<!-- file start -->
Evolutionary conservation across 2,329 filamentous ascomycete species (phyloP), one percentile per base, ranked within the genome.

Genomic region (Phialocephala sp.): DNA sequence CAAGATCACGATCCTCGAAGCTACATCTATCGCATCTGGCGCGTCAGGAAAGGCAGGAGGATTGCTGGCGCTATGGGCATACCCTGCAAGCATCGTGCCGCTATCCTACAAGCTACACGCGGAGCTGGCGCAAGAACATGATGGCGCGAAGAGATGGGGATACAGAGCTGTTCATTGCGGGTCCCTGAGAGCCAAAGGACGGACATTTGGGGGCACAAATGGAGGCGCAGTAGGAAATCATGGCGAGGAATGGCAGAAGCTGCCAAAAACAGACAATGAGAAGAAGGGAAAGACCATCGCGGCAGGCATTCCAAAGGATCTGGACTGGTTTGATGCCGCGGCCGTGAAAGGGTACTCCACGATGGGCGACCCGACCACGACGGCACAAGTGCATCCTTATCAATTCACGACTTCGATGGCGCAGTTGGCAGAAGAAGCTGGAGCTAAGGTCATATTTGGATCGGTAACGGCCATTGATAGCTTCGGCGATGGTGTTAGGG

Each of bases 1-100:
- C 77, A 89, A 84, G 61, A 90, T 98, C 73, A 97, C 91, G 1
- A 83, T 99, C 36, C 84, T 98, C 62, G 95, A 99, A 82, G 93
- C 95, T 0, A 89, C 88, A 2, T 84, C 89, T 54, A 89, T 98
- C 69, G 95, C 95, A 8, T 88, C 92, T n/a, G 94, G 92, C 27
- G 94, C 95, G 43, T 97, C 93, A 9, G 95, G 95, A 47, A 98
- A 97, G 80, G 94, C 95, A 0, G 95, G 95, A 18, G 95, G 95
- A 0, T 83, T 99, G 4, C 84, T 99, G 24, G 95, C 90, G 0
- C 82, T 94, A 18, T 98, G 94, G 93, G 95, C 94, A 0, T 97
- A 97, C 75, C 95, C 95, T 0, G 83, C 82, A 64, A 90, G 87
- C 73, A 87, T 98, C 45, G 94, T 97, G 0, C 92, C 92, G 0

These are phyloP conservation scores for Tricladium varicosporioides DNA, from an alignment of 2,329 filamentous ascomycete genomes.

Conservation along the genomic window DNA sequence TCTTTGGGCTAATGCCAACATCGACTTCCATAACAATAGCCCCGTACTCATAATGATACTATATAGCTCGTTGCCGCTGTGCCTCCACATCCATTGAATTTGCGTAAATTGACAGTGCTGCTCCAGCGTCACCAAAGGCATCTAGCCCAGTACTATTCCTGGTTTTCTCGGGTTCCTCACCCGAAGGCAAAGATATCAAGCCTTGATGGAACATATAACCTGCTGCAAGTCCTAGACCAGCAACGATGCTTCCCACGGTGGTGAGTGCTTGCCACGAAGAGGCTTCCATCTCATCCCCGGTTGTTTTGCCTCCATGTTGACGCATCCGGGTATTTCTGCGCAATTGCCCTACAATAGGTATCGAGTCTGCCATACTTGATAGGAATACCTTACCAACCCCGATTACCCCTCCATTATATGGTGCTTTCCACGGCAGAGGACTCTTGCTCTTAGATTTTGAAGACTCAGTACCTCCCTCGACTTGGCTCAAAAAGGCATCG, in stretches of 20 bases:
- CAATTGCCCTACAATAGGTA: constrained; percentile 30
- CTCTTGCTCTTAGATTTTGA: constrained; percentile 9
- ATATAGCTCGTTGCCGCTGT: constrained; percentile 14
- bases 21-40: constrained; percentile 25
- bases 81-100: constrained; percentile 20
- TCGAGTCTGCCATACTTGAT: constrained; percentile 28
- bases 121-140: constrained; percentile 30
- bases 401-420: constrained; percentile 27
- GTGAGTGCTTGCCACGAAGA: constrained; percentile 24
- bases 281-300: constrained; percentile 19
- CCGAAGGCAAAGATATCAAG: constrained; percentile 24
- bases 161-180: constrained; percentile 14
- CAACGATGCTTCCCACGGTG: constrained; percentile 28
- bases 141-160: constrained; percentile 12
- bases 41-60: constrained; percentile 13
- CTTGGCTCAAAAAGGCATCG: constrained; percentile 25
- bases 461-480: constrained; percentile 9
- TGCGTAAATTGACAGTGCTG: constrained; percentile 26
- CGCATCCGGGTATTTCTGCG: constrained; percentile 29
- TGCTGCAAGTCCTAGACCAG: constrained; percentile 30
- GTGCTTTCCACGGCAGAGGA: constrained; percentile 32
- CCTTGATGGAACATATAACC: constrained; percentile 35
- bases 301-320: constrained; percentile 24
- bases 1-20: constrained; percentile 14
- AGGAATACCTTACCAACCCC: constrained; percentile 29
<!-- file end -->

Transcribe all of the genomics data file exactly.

Evolutionary conservation across 2,329 filamentous ascomycete species (phyloP), one percentile per base, ranked within the genome.

Genomic region (Phialocephala sp.): DNA sequence CAAGATCACGATCCTCGAAGCTACATCTATCGCATCTGGCGCGTCAGGAAAGGCAGGAGGATTGCTGGCGCTATGGGCATACCCTGCAAGCATCGTGCCGCTATCCTACAAGCTACACGCGGAGCTGGCGCAAGAACATGATGGCGCGAAGAGATGGGGATACAGAGCTGTTCATTGCGGGTCCCTGAGAGCCAAAGGACGGACATTTGGGGGCACAAATGGAGGCGCAGTAGGAAATCATGGCGAGGAATGGCAGAAGCTGCCAAAAACAGACAATGAGAAGAAGGGAAAGACCATCGCGGCAGGCATTCCAAAGGATCTGGACTGGTTTGATGCCGCGGCCGTGAAAGGGTACTCCACGATGGGCGACCCGACCACGACGGCACAAGTGCATCCTTATCAATTCACGACTTCGATGGCGCAGTTGGCAGAAGAAGCTGGAGCTAAGGTCATATTTGGATCGGTAACGGCCATTGATAGCTTCGGCGATGGTGTTAGGG

Each of bases 1-100:
- C 77, A 89, A 84, G 61, A 90, T 98, C 73, A 97, C 91, G 1
- A 83, T 99, C 36, C 84, T 98, C 62, G 95, A 99, A 82, G 93
- C 95, T 0, A 89, C 88, A 2, T 84, C 89, T 54, A 89, T 98
- C 69, G 95, C 95, A 8, T 88, C 92, T n/a, G 94, G 92, C 27
- G 94, C 95, G 43, T 97, C 93, A 9, G 95, G 95, A 47, A 98
- A 97, G 80, G 94, C 95, A 0, G 95, G 95, A 18, G 95, G 95
- A 0, T 83, T 99, G 4, C 84, T 99, G 24, G 95, C 90, G 0
- C 82, T 94, A 18, T 98, G 94, G 93, G 95, C 94, A 0, T 97
- A 97, C 75, C 95, C 95, T 0, G 83, C 82, A 64, A 90, G 87
- C 73, A 87, T 98, C 45, G 94, T 97, G 0, C 92, C 92, G 0

These are phyloP conservation scores for Tricladium varicosporioides DNA, from an alignment of 2,329 filamentous ascomycete genomes.

Conservation along the genomic window DNA sequence TCTTTGGGCTAATGCCAACATCGACTTCCATAACAATAGCCCCGTACTCATAATGATACTATATAGCTCGTTGCCGCTGTGCCTCCACATCCATTGAATTTGCGTAAATTGACAGTGCTGCTCCAGCGTCACCAAAGGCATCTAGCCCAGTACTATTCCTGGTTTTCTCGGGTTCCTCACCCGAAGGCAAAGATATCAAGCCTTGATGGAACATATAACCTGCTGCAAGTCCTAGACCAGCAACGATGCTTCCCACGGTGGTGAGTGCTTGCCACGAAGAGGCTTCCATCTCATCCCCGGTTGTTTTGCCTCCATGTTGACGCATCCGGGTATTTCTGCGCAATTGCCCTACAATAGGTATCGAGTCTGCCATACTTGATAGGAATACCTTACCAACCCCGATTACCCCTCCATTATATGGTGCTTTCCACGGCAGAGGACTCTTGCTCTTAGATTTTGAAGACTCAGTACCTCCCTCGACTTGGCTCAAAAAGGCATCG, in stretches of 20 bases:
- CAATTGCCCTACAATAGGTA: constrained; percentile 30
- CTCTTGCTCTTAGATTTTGA: constrained; percentile 9
- ATATAGCTCGTTGCCGCTGT: constrained; percentile 14
- bases 21-40: constrained; percentile 25
- bases 81-100: constrained; percentile 20
- TCGAGTCTGCCATACTTGAT: constrained; percentile 28
- bases 121-140: constrained; percentile 30
- bases 401-420: constrained; percentile 27
- GTGAGTGCTTGCCACGAAGA: constrained; percentile 24
- bases 281-300: constrained; percentile 19
- CCGAAGGCAAAGATATCAAG: constrained; percentile 24
- bases 161-180: constrained; percentile 14
- CAACGATGCTTCCCACGGTG: constrained; percentile 28
- bases 141-160: constrained; percentile 12
- bases 41-60: constrained; percentile 13
- CTTGGCTCAAAAAGGCATCG: constrained; percentile 25
- bases 461-480: constrained; percentile 9
- TGCGTAAATTGACAGTGCTG: constrained; percentile 26
- CGCATCCGGGTATTTCTGCG: constrained; percentile 29
- TGCTGCAAGTCCTAGACCAG: constrained; percentile 30
- GTGCTTTCCACGGCAGAGGA: constrained; percentile 32
- CCTTGATGGAACATATAACC: constrained; percentile 35
- bases 301-320: constrained; percentile 24
- bases 1-20: constrained; percentile 14
- AGGAATACCTTACCAACCCC: constrained; percentile 29